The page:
Palin: Don't have a problem at all with kids debating all sides of theories, all sides of ideas that they ever - kids do it today whether ... it's on paper, in a curriculum or not. Curriculums also are best left to the local school districts. Instead of Big Brother, federal government telling a district what they can and can't teach, I would like to see more control taken over by our school boards, by our local schools, and then state government at the most. But federal government, you know, kind of get out of some of this curriculum and let the locals decide what is best for their students.

I think many people will be partially relieved by this answer. While she is clearly not against teaching creationism in classes, she also acknowledges that evolution is a central principle in biology. All I am saying is that it could be worse. On the other hand, there was her answer on climate change.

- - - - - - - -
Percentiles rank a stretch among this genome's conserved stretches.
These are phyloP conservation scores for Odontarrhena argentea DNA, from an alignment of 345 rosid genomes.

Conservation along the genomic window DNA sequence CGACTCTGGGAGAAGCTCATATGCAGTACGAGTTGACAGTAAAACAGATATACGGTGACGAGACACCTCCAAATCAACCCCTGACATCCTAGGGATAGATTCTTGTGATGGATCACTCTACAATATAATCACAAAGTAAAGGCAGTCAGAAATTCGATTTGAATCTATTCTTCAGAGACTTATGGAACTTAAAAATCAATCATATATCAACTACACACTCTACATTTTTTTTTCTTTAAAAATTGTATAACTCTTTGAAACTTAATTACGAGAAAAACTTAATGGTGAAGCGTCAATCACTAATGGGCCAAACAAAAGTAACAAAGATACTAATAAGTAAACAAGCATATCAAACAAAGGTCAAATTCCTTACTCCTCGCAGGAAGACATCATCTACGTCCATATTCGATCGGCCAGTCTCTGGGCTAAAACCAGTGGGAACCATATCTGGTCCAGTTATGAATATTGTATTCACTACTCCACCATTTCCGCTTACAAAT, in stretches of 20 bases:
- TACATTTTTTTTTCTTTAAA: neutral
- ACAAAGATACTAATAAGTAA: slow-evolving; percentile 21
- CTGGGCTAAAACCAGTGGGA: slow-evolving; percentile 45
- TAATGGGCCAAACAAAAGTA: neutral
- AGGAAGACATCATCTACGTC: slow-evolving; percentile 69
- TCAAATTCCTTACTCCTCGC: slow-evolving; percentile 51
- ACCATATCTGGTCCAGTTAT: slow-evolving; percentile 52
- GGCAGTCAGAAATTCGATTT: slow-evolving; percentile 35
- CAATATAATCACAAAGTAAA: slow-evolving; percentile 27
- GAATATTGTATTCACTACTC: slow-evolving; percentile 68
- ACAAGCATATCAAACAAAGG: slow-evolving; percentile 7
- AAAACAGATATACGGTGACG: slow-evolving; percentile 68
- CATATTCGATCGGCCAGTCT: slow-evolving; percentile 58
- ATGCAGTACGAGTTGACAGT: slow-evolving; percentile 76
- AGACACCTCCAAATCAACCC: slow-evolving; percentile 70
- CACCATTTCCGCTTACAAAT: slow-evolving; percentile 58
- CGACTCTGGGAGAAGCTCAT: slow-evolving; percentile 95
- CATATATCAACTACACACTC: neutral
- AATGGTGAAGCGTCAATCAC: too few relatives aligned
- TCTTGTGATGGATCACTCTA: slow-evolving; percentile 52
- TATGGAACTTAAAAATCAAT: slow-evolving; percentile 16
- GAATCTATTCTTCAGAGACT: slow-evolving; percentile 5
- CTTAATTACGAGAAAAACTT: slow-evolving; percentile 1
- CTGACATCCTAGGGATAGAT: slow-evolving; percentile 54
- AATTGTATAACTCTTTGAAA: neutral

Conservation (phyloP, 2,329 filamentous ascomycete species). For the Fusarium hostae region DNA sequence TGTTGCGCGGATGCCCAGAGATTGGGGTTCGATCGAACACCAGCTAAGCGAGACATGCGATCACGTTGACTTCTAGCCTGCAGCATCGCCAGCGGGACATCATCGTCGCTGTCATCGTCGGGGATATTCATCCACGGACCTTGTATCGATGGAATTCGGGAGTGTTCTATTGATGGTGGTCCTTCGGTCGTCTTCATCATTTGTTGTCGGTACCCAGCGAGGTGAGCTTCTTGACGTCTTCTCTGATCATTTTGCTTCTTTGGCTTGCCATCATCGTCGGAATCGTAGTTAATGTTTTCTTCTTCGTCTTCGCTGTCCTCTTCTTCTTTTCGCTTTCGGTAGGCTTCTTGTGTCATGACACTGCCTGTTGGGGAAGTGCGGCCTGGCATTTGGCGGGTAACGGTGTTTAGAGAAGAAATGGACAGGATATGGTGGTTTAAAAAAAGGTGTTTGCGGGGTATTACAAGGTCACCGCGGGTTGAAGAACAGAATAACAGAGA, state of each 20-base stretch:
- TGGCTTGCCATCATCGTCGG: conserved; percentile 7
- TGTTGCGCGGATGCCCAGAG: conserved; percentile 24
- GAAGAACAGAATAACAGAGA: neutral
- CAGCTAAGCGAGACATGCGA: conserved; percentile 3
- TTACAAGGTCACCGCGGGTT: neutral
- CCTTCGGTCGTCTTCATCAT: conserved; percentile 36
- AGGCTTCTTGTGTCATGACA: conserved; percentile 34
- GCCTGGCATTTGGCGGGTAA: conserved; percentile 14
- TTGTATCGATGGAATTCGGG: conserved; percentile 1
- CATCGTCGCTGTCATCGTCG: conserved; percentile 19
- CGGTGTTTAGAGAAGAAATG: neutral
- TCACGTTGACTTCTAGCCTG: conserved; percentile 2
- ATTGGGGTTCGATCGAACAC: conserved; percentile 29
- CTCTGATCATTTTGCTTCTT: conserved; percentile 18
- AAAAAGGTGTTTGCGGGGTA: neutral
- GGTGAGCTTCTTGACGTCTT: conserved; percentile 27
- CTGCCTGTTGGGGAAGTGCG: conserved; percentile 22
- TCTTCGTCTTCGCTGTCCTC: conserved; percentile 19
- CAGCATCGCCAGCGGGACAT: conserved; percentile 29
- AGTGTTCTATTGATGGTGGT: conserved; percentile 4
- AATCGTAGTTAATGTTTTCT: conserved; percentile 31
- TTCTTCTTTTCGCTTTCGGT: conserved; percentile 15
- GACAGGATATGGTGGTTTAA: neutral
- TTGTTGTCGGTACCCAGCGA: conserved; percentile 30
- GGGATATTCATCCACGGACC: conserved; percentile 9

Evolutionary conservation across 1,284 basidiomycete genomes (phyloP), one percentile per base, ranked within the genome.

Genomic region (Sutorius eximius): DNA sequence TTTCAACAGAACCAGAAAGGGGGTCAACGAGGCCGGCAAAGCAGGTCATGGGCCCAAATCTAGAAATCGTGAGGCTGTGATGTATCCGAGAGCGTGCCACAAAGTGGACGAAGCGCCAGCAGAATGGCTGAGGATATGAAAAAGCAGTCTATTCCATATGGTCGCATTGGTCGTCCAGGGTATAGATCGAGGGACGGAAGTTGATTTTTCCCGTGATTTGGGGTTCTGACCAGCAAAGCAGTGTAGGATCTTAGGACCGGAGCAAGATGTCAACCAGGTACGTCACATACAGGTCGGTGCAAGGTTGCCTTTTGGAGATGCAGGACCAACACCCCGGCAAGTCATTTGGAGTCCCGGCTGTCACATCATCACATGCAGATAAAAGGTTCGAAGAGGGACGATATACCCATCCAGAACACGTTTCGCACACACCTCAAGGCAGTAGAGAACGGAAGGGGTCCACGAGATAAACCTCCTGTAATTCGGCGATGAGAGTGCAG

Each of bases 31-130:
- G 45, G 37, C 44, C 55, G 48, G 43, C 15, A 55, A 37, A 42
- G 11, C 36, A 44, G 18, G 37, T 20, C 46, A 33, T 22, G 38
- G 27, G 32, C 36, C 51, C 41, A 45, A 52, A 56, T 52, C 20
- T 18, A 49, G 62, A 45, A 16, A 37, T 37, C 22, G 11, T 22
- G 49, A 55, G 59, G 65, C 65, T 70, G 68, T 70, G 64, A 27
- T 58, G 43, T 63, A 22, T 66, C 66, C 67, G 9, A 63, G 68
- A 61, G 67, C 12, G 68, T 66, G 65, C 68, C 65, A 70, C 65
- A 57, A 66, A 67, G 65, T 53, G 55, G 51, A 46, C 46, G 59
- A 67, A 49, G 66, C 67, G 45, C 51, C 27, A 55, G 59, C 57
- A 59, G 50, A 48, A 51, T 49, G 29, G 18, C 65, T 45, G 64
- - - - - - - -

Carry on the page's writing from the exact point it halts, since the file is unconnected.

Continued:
Climate Change:

Couric: I want to start with climate change, if I could. What's your position on global warming? Do you believe it's man-made or not?

Palin: Well, we're the only arctic state, of course, Alaska. So we feel the impacts more than any other state up there, with the changes in the climates. And certainly it is apparent. We have erosion issues and we have melting sea ice, of course. So what I've done up there is form a sub-cabinet to focus solely on climate change. Understanding that it is real.

Couric: Is it manmade in your opinion?

Palin: You know ... there are man's activities that can be contributed to ... the issues that we're dealing with now with these impacts. I'm not going to solely blame all of man's activities on changes in climate. Because the world's weather patterns ... are cyclical. And over history we have seen changes there. But kind of doesn't matter at this point, as we debate what caused it. The point is it's real, we need to do something about it. And like ... Tony Blair had said ... when he was in leadership position, he said, "Let's all consider the fact that it is real." So instead of pointing fingers ... at different sides of the argument as to who is to blame, and if nature just to blame, let's do something about it. Let's clean up our world. Let's reduce emissions. And let's go with reality.